To import a data file into a distributed database of range domain in the distributed file system:

$ n=1000000
$ month=take(2000.01M..2016.12M, n);
$ x=rand(1.0, n);
$ t=table(month, x);

$ db=database("C:/DolphinDB/Data/valuedb", VALUE, 2000.01M..2016.12M)
$ pt = db.createPartitionedTable(t, `pt, `month);
$ pt.append!(t);

$ pt=loadTable(db,`pt)
$ select count(x) from pt;

count_x

1000000

The example above defines a database db with 204 partitions. Each of these partitions is a month between January 2000 and December 2016. With function createPartitionedTable and append!, table t is saved as a partitioned table pt in the database db with the partitioning column of month.

../../../_images/database03.png

In a list domain (LIST), each element of the partition scheme vector determines a partition.

$ n=1000000
$ ticker = rand(`MSFT`GOOG`FB`ORCL`IBM,n);
$ x=rand(1.0, n);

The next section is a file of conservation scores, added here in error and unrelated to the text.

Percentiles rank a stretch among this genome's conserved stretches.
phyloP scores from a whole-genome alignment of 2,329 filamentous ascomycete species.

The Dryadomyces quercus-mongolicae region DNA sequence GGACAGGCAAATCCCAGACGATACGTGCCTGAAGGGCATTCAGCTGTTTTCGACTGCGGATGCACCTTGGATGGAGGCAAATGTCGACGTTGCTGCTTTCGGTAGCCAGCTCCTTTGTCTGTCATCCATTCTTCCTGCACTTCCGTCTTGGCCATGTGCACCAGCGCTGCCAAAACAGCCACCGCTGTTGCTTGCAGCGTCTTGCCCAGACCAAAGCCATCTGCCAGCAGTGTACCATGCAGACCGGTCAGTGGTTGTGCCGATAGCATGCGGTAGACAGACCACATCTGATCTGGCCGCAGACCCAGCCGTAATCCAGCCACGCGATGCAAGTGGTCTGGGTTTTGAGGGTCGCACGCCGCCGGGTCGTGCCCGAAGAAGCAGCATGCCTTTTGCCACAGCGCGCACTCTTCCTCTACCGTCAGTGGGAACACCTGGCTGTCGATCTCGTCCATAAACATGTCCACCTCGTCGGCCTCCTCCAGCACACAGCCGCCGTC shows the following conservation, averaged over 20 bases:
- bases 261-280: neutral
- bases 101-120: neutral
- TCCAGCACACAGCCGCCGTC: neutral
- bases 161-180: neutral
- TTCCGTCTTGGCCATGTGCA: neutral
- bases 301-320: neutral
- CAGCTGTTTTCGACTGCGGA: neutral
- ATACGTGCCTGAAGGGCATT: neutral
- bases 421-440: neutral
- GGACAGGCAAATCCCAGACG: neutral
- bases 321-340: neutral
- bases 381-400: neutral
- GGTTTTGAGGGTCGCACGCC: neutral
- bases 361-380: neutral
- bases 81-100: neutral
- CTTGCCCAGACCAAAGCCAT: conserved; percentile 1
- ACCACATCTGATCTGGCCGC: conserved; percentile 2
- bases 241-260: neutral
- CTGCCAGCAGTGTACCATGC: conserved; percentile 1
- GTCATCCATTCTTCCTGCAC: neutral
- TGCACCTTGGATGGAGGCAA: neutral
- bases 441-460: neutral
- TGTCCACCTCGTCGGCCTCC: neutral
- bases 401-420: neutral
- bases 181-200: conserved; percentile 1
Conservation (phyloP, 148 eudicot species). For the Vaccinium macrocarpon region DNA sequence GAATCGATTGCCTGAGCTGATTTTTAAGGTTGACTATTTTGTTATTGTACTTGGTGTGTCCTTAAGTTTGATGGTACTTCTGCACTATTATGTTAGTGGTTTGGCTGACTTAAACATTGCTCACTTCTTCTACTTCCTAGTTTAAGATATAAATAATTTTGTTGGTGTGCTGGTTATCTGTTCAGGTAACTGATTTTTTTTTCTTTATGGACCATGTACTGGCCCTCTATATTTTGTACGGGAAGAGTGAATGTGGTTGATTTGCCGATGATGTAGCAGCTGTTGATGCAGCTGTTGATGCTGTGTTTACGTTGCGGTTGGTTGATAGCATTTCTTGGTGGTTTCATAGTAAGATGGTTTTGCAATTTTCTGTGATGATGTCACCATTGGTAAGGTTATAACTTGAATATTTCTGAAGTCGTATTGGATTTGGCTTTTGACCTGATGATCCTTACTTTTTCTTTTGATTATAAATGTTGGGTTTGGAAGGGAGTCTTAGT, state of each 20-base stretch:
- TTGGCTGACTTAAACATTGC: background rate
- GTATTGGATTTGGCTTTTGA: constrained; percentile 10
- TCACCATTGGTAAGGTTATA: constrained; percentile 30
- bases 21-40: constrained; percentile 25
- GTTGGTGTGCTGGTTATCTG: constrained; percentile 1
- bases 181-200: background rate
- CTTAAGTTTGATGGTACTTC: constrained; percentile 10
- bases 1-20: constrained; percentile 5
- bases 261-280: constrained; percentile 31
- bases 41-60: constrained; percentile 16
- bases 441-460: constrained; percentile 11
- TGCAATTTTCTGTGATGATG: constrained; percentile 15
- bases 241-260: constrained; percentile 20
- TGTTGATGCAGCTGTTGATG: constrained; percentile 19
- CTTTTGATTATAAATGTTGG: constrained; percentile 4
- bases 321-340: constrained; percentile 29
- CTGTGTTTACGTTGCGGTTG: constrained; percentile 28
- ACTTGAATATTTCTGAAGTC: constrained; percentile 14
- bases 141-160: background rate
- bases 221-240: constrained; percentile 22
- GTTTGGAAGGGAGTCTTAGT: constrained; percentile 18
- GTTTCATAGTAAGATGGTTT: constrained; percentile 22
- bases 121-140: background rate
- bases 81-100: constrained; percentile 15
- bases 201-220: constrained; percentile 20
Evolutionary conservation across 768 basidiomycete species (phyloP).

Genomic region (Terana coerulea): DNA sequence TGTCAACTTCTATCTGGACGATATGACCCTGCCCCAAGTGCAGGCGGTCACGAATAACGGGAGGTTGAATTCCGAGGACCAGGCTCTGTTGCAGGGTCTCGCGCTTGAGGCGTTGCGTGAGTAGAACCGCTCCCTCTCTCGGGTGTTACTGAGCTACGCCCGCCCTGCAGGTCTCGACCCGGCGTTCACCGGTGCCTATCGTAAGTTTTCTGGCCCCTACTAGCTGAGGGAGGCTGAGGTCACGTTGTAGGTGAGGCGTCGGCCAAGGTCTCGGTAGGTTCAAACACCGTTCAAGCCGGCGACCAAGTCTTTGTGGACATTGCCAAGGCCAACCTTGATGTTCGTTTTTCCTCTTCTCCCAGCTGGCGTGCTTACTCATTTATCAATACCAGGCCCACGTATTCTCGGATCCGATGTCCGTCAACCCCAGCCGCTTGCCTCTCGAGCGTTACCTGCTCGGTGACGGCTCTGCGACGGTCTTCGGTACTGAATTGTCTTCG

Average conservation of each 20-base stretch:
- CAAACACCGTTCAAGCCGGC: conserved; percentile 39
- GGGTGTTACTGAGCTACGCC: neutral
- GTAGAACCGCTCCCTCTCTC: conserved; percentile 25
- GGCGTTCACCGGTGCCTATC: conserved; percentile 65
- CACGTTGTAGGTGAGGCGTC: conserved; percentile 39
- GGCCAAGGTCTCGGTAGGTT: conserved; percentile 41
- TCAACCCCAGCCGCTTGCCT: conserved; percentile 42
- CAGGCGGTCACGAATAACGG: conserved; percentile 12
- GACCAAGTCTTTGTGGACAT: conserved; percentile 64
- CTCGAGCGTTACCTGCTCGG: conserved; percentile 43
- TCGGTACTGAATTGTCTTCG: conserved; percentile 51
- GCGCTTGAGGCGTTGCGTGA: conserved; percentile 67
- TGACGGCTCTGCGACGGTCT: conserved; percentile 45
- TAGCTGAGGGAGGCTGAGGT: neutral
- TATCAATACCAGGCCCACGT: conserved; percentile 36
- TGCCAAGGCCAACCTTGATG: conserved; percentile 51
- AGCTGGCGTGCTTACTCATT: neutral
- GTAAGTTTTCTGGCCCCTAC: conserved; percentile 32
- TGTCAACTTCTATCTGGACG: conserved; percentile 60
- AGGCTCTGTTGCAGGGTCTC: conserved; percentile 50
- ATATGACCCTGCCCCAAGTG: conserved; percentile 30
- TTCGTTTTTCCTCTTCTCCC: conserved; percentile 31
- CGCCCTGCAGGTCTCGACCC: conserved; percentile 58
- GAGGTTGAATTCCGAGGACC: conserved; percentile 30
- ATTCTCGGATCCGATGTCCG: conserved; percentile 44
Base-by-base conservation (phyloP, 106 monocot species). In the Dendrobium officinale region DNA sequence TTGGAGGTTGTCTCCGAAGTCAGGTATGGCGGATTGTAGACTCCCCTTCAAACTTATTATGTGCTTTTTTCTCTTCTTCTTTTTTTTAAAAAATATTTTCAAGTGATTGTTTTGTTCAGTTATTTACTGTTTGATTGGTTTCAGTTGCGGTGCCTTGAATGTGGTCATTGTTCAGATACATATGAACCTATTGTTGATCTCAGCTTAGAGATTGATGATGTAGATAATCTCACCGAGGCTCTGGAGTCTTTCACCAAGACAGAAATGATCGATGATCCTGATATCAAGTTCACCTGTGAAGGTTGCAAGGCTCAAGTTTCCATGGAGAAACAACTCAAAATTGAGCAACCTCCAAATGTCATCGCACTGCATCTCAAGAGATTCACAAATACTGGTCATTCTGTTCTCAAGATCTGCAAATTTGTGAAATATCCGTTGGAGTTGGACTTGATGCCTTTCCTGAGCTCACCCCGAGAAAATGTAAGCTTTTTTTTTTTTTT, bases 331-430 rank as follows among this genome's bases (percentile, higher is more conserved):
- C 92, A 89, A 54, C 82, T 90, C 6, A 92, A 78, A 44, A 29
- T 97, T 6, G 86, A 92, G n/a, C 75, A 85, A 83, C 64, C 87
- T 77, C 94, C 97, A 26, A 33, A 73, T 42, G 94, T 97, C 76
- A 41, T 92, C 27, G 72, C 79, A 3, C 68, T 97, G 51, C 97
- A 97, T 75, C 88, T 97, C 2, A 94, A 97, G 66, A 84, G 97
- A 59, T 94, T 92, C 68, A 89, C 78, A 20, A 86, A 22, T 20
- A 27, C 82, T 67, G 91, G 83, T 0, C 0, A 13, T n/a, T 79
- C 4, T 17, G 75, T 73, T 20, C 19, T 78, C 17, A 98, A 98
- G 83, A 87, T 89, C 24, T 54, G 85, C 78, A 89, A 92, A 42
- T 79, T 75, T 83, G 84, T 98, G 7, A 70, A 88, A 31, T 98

$ t=table(ticker, x);

$ db=database("C:/DolphinDB/Data/listdb", LIST, [`IBM`ORCL`MSFT, `GOOG`FB])
$ pt = db.createPartitionedTable(t, `pt, `ticker)
$ pt.append!(t);

$ pt=loadTable(db,`pt)
$ select count(x) from pt;

count_x

1000000

The database above has 2 partitions. The first partition has 3 tickers and the second has 2 tickers.

../../../_images/database04.png

In a composite domain (COMPO), we can have 2 or 3 partitioning columns. Each column can be of range, value, or list domain.

$ n=1000000
$ ID=rand(100, n)
$ dates=2017.08.07..2017.08.11
$ date=rand(dates, n)
$ x=rand(10.0, n)
$ t=table(ID, date, x)

$ dbDate = database(, VALUE, 2017.08.07..2017.08.11)
$ dbID = database(, RANGE, 0 50 100)
$ db = database("dfs://compoDB", COMPO, [dbDate, dbID])

$ pt = db.createPartitionedTable(t, `pt, `date`ID)
$ pt.append!(t)

$ pt=loadTable(db,`pt)
$ select count(x) from pt;

count_x

1000000

The value domain has 5 partitions for 5 days: